Announcing Stack Overflow Documentation

We started with Q&A. Technical documentation is next, and we need your help.

Whether you're a beginner or an experienced developer, you can contribute.

Sign up and start helping → Learn more about Documentation →

I am reading the SCJP 6 book by Sierra and Bates. In the first chapter there is a section on "Final Arguments" (page 41). In this section it refers to "method arguments" as "variable declarations that appear in between the parentheses in a method declaration".

However, elsewhere (in the book and on the net) the convention is that we "pass arguments" and "declare parameters".

Am I reading this wrong ?

share|improve this question
up vote 4 down vote accepted

You're right - the book is wrong in this specific place, and right elsewhere. Arguments appear at the call site, parameters are part of the method declaration.

The Java language specification backs this up - method invocation expressions have argument lists (JLS 15.12); method declarations have formal parameters (JLS 8.4.1), which includes this:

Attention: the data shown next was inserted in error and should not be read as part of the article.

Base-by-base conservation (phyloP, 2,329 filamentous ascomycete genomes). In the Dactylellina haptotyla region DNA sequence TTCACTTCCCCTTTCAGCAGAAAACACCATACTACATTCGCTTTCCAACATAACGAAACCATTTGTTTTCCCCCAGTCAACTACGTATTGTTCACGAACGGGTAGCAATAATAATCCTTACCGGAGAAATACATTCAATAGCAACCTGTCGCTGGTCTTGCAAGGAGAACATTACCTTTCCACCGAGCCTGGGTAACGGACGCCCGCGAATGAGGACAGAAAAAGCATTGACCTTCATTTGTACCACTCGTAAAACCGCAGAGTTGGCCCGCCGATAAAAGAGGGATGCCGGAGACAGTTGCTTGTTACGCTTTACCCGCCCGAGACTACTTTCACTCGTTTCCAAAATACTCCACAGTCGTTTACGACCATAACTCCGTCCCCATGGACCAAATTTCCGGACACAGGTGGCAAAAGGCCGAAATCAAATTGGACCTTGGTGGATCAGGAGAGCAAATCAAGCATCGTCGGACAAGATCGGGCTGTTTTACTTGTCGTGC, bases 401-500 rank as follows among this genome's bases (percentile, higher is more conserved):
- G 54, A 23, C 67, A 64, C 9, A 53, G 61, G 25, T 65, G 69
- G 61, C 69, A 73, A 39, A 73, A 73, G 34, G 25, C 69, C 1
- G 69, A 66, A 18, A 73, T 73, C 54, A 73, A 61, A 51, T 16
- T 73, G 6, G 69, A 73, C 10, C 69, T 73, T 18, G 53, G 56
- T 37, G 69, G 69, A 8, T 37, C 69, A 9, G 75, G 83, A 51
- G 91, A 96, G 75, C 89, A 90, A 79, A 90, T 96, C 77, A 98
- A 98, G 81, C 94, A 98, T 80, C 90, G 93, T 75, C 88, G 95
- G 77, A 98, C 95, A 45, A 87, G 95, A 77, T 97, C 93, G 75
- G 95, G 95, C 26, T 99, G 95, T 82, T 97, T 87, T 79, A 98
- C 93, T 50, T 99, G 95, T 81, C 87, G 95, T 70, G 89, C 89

When the method or constructor is invoked (§15.12), the values of the actual argument expressions initialize newly created parameter variables, each of the declared type, before execution of the body of the method or constructor.

If it's any consolation, the terms are used incorrectly all over the place on the net, even by those who know better but are very occasionally careless... and I include myself in that, even though I try hard on this one :( A good example of this is in C#, where version 4 introduced named arguments and optional parameters, but the feature is described with just about every incorrect permutation you could mention.

share|improve this answer
Accepted your answer. And I agree that people use the terms interchangeably ; however, since I am preparing for the exam, I wanted to be 100% sure :) – user Sep 21 '12 at 18:17

Your Answer


By posting your answer, you agree to the privacy policy and terms of service.

Not the answer you're looking for? Browse other questions tagged or ask your own question.